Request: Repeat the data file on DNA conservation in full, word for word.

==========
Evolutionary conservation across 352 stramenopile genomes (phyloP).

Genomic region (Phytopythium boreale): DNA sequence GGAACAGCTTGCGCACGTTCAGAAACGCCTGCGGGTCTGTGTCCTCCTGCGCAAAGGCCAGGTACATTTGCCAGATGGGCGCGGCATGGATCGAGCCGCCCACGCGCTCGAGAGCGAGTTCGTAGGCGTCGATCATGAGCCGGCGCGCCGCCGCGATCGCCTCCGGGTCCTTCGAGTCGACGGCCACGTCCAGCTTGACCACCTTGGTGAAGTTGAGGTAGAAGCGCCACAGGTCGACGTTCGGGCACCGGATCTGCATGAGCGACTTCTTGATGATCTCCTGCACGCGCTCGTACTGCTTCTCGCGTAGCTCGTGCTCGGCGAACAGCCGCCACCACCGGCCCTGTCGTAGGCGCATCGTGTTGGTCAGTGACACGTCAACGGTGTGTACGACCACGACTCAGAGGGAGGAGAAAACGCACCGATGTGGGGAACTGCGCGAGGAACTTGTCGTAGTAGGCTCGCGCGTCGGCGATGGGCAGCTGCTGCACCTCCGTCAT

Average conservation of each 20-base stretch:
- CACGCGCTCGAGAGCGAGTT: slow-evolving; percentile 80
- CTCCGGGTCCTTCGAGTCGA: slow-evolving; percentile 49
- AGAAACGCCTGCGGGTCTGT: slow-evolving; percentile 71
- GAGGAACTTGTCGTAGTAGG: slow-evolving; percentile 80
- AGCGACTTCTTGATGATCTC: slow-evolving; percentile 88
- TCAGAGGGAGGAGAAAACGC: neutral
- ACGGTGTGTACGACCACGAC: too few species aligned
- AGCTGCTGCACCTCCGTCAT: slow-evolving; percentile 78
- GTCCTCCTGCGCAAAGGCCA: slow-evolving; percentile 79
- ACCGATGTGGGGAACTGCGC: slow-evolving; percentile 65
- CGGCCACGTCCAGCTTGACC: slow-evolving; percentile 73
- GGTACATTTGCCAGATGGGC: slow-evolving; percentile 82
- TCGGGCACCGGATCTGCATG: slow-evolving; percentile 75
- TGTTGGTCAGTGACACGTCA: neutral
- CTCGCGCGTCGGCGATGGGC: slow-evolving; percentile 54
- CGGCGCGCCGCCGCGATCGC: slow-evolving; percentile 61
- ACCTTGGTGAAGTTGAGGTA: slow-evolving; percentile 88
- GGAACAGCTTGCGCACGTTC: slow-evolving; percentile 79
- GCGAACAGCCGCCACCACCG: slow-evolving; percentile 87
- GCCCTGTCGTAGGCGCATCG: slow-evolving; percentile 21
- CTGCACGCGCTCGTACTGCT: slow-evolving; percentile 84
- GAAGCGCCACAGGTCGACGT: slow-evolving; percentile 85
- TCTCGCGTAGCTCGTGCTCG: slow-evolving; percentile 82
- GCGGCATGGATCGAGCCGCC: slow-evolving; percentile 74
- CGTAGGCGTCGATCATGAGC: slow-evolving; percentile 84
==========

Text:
Evolutionary conservation across 352 stramenopile genomes (phyloP).

Genomic region (Phytopythium boreale): DNA sequence GGAACAGCTTGCGCACGTTCAGAAACGCCTGCGGGTCTGTGTCCTCCTGCGCAAAGGCCAGGTACATTTGCCAGATGGGCGCGGCATGGATCGAGCCGCCCACGCGCTCGAGAGCGAGTTCGTAGGCGTCGATCATGAGCCGGCGCGCCGCCGCGATCGCCTCCGGGTCCTTCGAGTCGACGGCCACGTCCAGCTTGACCACCTTGGTGAAGTTGAGGTAGAAGCGCCACAGGTCGACGTTCGGGCACCGGATCTGCATGAGCGACTTCTTGATGATCTCCTGCACGCGCTCGTACTGCTTCTCGCGTAGCTCGTGCTCGGCGAACAGCCGCCACCACCGGCCCTGTCGTAGGCGCATCGTGTTGGTCAGTGACACGTCAACGGTGTGTACGACCACGACTCAGAGGGAGGAGAAAACGCACCGATGTGGGGAACTGCGCGAGGAACTTGTCGTAGTAGGCTCGCGCGTCGGCGATGGGCAGCTGCTGCACCTCCGTCAT

Average conservation of each 20-base stretch:
- CACGCGCTCGAGAGCGAGTT: slow-evolving; percentile 80
- CTCCGGGTCCTTCGAGTCGA: slow-evolving; percentile 49
- AGAAACGCCTGCGGGTCTGT: slow-evolving; percentile 71
- GAGGAACTTGTCGTAGTAGG: slow-evolving; percentile 80
- AGCGACTTCTTGATGATCTC: slow-evolving; percentile 88
- TCAGAGGGAGGAGAAAACGC: neutral
- ACGGTGTGTACGACCACGAC: too few species aligned
- AGCTGCTGCACCTCCGTCAT: slow-evolving; percentile 78
- GTCCTCCTGCGCAAAGGCCA: slow-evolving; percentile 79
- ACCGATGTGGGGAACTGCGC: slow-evolving; percentile 65
- CGGCCACGTCCAGCTTGACC: slow-evolving; percentile 73
- GGTACATTTGCCAGATGGGC: slow-evolving; percentile 82
- TCGGGCACCGGATCTGCATG: slow-evolving; percentile 75
- TGTTGGTCAGTGACACGTCA: neutral
- CTCGCGCGTCGGCGATGGGC: slow-evolving; percentile 54
- CGGCGCGCCGCCGCGATCGC: slow-evolving; percentile 61
- ACCTTGGTGAAGTTGAGGTA: slow-evolving; percentile 88
- GGAACAGCTTGCGCACGTTC: slow-evolving; percentile 79
- GCGAACAGCCGCCACCACCG: slow-evolving; percentile 87
- GCCCTGTCGTAGGCGCATCG: slow-evolving; percentile 21
- CTGCACGCGCTCGTACTGCT: slow-evolving; percentile 84
- GAAGCGCCACAGGTCGACGT: slow-evolving; percentile 85
- TCTCGCGTAGCTCGTGCTCG: slow-evolving; percentile 82
- GCGGCATGGATCGAGCCGCC: slow-evolving; percentile 74
- CGTAGGCGTCGATCATGAGC: slow-evolving; percentile 84